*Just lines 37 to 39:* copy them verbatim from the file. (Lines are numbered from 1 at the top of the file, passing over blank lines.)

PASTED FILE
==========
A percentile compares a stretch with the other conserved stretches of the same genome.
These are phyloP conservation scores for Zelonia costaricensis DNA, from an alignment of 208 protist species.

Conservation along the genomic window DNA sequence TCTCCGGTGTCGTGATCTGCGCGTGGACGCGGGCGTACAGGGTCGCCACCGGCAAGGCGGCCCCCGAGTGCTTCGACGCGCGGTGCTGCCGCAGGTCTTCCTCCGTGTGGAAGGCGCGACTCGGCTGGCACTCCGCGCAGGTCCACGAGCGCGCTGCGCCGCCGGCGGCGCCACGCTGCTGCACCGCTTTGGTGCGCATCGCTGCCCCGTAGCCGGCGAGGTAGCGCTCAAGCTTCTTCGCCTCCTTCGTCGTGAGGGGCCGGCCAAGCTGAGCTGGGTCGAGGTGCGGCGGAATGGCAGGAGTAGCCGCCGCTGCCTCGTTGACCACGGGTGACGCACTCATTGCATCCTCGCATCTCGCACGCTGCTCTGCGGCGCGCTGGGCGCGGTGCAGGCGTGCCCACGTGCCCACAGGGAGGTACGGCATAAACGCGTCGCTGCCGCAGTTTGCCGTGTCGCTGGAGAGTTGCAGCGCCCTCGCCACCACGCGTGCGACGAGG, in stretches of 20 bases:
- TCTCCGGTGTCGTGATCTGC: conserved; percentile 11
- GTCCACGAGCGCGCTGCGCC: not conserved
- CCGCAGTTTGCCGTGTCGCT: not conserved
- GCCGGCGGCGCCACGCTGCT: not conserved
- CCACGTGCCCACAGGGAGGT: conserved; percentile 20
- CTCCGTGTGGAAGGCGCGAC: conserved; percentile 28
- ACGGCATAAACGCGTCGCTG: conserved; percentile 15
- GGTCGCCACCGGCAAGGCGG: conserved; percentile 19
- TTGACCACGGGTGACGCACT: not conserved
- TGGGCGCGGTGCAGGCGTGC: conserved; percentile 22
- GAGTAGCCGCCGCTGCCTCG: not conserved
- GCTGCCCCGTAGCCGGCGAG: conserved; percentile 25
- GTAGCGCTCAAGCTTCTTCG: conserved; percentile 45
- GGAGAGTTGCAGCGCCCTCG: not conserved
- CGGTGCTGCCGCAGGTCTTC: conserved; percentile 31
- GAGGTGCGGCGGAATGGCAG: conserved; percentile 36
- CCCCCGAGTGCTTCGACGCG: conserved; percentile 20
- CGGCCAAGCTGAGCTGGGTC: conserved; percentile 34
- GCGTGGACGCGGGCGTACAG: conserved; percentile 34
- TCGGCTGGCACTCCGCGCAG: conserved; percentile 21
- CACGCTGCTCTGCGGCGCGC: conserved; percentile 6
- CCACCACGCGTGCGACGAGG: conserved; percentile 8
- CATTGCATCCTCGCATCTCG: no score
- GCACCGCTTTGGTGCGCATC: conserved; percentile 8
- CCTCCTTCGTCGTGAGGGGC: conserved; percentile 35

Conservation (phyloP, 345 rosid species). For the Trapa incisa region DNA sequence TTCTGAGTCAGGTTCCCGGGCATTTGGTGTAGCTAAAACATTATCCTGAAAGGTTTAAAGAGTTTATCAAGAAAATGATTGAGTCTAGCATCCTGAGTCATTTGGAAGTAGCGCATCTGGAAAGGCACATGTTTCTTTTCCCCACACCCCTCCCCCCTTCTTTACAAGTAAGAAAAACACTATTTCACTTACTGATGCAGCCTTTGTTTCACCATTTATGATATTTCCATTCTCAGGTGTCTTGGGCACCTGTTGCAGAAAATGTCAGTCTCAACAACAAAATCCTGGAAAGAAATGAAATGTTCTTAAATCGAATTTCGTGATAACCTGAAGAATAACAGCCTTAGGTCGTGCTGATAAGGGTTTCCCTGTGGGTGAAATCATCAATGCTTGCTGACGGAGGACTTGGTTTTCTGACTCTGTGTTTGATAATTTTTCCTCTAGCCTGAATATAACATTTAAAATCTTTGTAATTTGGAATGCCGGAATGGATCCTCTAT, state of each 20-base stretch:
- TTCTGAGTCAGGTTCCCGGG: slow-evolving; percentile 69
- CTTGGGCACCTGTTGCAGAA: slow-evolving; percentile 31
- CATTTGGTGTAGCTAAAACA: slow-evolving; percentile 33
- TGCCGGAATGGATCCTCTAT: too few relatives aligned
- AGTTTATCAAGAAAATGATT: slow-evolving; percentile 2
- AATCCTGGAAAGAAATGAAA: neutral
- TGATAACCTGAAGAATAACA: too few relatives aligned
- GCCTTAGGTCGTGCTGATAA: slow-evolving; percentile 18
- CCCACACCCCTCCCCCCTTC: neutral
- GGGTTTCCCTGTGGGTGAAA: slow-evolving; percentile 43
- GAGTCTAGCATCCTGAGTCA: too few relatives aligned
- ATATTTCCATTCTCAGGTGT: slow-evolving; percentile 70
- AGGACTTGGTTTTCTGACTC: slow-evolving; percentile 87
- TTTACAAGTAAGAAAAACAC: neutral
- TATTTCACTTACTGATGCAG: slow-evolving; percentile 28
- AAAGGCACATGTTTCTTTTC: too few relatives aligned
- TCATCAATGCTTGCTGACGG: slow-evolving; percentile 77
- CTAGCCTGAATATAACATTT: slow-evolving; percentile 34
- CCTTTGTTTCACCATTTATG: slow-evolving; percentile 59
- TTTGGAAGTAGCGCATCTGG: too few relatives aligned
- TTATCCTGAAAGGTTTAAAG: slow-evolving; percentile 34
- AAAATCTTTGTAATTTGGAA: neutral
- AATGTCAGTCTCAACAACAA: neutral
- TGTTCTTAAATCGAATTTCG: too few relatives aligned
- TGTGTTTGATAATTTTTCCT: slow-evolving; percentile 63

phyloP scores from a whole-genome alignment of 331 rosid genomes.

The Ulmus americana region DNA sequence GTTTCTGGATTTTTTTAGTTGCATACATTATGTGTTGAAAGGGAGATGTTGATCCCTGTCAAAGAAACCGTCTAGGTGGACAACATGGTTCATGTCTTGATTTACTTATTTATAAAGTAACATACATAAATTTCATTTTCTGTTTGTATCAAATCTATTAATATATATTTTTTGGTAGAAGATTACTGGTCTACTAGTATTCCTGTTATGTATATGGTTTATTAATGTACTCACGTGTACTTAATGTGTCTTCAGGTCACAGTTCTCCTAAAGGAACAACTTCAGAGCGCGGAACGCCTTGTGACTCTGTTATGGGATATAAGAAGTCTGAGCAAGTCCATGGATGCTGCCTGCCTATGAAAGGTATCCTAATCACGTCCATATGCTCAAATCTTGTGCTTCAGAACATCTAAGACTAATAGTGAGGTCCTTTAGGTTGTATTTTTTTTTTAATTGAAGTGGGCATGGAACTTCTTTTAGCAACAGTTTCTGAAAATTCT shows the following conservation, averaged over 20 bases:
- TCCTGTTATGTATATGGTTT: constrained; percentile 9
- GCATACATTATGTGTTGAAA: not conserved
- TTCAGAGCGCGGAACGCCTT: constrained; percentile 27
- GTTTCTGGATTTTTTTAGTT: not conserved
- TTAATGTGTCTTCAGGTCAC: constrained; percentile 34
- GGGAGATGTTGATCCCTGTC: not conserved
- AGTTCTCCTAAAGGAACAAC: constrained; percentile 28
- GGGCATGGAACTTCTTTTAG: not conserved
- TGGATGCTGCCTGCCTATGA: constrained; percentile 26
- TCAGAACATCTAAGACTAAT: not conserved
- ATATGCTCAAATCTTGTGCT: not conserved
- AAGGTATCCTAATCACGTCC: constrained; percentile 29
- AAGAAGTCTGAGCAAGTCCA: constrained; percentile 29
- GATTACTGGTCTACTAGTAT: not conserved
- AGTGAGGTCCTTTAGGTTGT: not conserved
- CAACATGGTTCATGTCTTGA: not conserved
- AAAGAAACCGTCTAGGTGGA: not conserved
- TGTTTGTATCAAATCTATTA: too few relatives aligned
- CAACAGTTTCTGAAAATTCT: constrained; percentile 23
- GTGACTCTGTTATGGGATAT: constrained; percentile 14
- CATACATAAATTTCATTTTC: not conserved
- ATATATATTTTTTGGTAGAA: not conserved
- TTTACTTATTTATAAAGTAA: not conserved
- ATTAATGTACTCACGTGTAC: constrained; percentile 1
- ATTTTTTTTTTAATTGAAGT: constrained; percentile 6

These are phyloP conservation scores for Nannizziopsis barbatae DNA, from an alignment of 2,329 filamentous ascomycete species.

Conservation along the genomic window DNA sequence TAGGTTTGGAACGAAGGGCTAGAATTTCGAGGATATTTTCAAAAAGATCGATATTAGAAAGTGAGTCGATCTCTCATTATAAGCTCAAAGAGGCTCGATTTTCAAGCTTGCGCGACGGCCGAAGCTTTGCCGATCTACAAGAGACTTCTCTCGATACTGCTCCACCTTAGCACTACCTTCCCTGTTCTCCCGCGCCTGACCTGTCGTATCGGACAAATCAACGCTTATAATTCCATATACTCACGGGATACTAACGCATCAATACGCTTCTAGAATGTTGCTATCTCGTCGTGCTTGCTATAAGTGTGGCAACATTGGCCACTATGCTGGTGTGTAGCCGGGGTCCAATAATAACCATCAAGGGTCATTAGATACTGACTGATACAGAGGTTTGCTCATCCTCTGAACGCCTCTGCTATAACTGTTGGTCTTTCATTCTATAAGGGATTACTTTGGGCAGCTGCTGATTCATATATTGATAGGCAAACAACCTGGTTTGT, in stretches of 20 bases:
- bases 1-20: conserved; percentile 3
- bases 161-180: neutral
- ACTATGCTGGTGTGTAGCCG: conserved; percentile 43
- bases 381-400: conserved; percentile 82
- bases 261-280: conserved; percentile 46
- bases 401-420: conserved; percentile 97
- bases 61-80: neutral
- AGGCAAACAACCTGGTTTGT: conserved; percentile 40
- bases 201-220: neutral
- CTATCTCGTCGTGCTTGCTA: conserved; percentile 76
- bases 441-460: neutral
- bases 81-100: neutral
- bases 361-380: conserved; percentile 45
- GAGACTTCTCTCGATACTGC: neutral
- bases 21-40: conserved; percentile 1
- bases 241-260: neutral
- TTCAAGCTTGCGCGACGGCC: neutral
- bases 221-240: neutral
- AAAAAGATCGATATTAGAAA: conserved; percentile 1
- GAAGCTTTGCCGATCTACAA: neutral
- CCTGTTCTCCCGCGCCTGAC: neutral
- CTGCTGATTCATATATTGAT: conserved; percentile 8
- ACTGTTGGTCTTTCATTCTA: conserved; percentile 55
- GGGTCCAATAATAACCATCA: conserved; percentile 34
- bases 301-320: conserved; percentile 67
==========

- GCCTTAGGTCGTGCTGATAA: slow-evolving; percentile 18
- CCCACACCCCTCCCCCCTTC: neutral
- GGGTTTCCCTGTGGGTGAAA: slow-evolving; percentile 43